Early morning on Saturday (June 13), SpaceX performed its first SmallSat Rideshare Program mission contracted by Planet Labs. The Rideshare program gives companies a much affordable option to launch small payloads into orbit by sharing spacecraft with a main payload -which in this case it was a batch of 58 Starlink satellites. Booking an entire rocket flight can cost around $60 million, but under SpaceX's SmallSat Rideshare Program launch price is approximately $1 million.
A previously-flown Falcon 9 rocket lifted off a trio of Planet’s SkySats alongside the batch of Starlink satellites into orbit at around 5:21 a.m. Eastern Time (EDT), from Space Launch Complex 40 at Cape Canaveral Air Force Station in Florida. During the mission’s live broadcast, a SpaceX commentator said –"Liftoff of Falcon 9 and Starlink Ocho!" – which means ‘Starlink 8’ in Spanish.
Liftoff! pic.twitter.com/NuKBSc0esf— SpaceX (@SpaceX) June 13, 2020
The Falcon 9 rocket’s first-stage booster, production number B1059, has now flown a total of 3 times. It previously launched 2 resupply missions for NASA to the International Space Station (ISS), CRS-19 in December 2019, and CRS-20 in March of this year. Approximately 8 and a half minutes after liftoff, B1059 was recovered for the third time – it deployed the payload second stage to orbit as the rocket first-stage booster returned into Earth’s atmosphere and performed a controlled vertical landing on the “Of Course I Still Love You” drone ship situated in the Atlantic Ocean. SpaceX is currently the only company capable of recovering orbital-class rockets to reuse again. To date, the company has successfully recovered 54 first-stage boosters. SpaceX engineers aim to re-fly a particular first-stage rocket booster 10 times. And hope to eventually accomplish re-flying a rocket as many as 100 times before retirement. So far, they have only launched and landed the same booster 5 times.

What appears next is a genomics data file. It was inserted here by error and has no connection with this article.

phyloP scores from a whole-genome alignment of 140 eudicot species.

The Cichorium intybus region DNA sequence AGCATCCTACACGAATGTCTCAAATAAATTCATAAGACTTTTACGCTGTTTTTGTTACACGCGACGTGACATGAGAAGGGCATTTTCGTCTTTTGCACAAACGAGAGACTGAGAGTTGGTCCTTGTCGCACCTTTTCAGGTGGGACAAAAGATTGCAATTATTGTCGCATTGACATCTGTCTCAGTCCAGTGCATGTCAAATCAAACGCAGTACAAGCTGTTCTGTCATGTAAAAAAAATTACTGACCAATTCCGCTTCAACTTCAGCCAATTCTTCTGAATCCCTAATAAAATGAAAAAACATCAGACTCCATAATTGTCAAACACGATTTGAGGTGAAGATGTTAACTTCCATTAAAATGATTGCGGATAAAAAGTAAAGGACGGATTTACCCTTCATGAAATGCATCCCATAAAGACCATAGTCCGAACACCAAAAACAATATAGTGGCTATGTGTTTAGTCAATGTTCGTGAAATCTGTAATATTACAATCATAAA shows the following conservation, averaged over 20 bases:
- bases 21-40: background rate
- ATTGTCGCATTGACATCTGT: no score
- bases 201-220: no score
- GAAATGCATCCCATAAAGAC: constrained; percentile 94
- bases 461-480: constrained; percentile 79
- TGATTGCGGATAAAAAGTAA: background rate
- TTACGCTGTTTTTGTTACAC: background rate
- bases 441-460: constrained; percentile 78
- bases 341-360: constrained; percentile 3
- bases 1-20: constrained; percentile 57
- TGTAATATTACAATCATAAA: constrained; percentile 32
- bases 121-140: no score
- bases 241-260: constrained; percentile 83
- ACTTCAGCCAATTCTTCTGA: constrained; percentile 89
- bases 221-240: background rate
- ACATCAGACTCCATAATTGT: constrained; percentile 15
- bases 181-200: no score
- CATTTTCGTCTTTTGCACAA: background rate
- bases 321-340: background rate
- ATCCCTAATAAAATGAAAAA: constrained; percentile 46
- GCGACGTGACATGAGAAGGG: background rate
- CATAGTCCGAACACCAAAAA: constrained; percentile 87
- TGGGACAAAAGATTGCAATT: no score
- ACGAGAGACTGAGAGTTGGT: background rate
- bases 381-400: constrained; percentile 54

Falcon 9’s first stage has landed on the Of Course I Still Love You droneship pic.twitter.com/qv6aMiPGoq— SpaceX (@SpaceX) June 13, 2020
Today, on its third flight, rocket B1059 carried the trio of SkySat into low Earth orbit about 12 minutes after liftoff. SkySats are about the size of a household washing machine, so, they each deployed individually -one after the other (as seen in the video below). At around 26 minutes after liftoff, SpaceX’s batch of 58 internet-beaming Starlink satellites all deployed. Now, SpaceX owns the largest satellite constellation with a total of 540 Starlink satellites in low Earth orbit. Starlink satellites are relatively small compared to other satellites, they are flat about the size of the top of an office desk. SpaceX plans to deploy 12,000 Starlink satellites to offer affordable broadband internet worldwide to fund missions to the moon and Mars.
All three @planetlabs SkySats have deployed pic.twitter.com/Auonr5yalp— SpaceX (@SpaceX) June 13, 2020
Planet’s 3 SkySats will take high-resolution photographs of Earth from space. The company also booked another Rideshare launch to deploy 3 more Earth-imaging satellites on a future Starlink mission, which is scheduled for July. The next Starlink launch will also share a rocket with another customer: Seattle-based BlackSky Global, which has booked a Rideshare ride for 2 of its Earth-observing satellites.
Falcon 9 launches 58 Starlink satellites and 3 @planetlabs Skysats to orbit before returning to Earth and landing on a droneship pic.twitter.com/K6OjgJQZfv— SpaceX (@SpaceX) June 13, 2020
About the Author
Evelyn J. Arevalo joined Tesmanian in 2019 to cover news as a Space Journalist and SpaceX Starbase Texas Correspondent. Evelyn is specialized in rocketry and space exploration. The main topics she covers are SpaceX and NASA.